Using RIViT-seq technology, which combines an in vitro transcription assay with RNA sequencing, researchers identified the target genes of 11 sigma factors in Streptomyces coelicolor. The work, published in Nature Communications, was conducted by Joint Genome Institute (JGI) Director Nigel Mouncey and research scientist Hiroshi Otani. Both are members of the JGI’s Secondary Metabolite Science Program, which Mouncey leads. Transcription factors control when and how genes are turned on or off, making transcriptional regulation critical as it ensures those genes vital for growth and survival across various environments are expressed when their functions are needed. Learn more on the JGI website.
In Science, a team led by Jean-Marie Volland, a scientist with joint appointments at the DOE Joint Genome Institute (JGI) and the Laboratory for Research in Complex Systems, and Silvina Gonzalez-Rizzo and Olivier Gros of the Université des Antilles, described the morphological and genomic features of a giant filamentous bacterium, along with its life cycle.More »
In Nature Ecology and Evolution, researchers from the Chinese Academy of Fishery Sciences, the University of East Anglia, and the JGI have explored the genome of the polar algae Microglena sp. YARC. The green alga harbors extra genes for proteins requiring zinc, and those genes turn out to be key for the phytoplankton’s ability to live in cold polar waters. Learn more here on the JGI website.More »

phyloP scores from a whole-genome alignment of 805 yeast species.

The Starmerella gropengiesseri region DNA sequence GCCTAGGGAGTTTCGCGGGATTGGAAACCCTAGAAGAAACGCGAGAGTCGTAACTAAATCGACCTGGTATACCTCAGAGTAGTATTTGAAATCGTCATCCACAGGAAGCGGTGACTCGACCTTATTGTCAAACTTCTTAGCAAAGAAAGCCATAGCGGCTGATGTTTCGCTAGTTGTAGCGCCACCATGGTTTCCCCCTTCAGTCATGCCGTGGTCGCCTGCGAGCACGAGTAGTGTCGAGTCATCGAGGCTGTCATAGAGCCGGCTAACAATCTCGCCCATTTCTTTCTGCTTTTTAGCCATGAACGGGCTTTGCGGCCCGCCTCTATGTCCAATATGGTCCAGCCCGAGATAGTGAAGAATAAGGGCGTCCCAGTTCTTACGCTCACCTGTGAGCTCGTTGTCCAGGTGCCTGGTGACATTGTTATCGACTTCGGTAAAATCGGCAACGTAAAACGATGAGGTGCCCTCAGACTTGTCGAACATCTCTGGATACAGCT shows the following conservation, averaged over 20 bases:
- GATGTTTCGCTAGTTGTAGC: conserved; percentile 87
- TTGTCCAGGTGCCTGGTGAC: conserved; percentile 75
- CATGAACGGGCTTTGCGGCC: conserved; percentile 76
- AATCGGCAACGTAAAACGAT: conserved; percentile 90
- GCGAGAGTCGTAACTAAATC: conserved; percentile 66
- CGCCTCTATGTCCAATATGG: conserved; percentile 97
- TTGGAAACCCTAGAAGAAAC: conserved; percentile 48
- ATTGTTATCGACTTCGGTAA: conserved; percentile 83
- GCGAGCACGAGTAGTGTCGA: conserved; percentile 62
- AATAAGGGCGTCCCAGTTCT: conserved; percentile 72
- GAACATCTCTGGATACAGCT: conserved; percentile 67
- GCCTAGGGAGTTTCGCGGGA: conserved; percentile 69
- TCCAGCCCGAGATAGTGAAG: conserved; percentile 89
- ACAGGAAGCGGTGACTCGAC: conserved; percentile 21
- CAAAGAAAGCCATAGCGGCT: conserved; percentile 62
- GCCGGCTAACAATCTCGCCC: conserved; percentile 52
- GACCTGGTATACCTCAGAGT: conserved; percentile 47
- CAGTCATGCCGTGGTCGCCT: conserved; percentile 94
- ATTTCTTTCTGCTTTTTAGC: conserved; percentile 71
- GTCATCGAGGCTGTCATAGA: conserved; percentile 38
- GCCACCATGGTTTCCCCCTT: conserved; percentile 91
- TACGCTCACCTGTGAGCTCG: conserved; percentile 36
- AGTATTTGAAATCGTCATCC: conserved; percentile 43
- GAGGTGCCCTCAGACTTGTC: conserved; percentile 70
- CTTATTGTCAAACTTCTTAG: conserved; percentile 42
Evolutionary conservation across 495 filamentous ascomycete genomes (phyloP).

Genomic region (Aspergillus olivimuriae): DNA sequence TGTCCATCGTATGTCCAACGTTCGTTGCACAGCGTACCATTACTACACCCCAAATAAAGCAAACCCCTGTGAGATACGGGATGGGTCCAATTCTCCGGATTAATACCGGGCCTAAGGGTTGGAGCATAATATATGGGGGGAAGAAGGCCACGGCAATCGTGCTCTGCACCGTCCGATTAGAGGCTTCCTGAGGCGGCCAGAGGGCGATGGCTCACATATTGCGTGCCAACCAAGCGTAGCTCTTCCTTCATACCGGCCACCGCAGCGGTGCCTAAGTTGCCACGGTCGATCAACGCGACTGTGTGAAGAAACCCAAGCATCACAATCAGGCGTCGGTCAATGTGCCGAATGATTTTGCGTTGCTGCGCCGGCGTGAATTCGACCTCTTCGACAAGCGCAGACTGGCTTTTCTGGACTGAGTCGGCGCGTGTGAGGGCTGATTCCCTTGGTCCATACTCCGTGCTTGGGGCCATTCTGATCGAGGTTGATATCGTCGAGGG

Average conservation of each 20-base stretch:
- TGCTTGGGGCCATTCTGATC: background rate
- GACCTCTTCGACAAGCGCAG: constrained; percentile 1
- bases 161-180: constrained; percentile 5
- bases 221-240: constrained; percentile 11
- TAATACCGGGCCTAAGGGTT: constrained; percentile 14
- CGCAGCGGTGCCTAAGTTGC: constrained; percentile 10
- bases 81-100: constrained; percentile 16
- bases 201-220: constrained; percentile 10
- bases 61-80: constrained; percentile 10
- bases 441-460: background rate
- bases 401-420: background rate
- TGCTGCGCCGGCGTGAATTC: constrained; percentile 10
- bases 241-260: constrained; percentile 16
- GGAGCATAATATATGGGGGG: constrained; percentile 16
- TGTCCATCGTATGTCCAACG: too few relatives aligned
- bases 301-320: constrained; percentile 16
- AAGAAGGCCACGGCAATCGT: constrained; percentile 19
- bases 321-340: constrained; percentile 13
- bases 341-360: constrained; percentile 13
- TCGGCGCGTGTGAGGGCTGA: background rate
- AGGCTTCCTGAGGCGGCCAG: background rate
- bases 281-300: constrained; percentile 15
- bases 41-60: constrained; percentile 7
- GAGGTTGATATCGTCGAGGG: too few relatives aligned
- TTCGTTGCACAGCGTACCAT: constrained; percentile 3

Biosciences Area staff recently hosted 40 PhD students from Wageningen University in the Netherlands over two days at Emery Station East (ESE) and the Integrative Genomics Building (IGB). The group launched their two-week California tour in the Bay Area, stopping by local biotechnology companies and prominent academic research institutions. The contingent visited ESE to tour the facility, make presentations, and discuss potential collaborations. At the IGB, the students attended a day-long symposium that included short talks, tours of several user facilities, and a poster reception.More »
The biopolymer has far-reaching potential from medical therapeutics to replacing synthetic plastics. Armed with a deep understanding of how the enzymes makes acholetin, scientists now have a target for preventing bacterial contamination and the means to produce acholetin for a variety of purposes.More »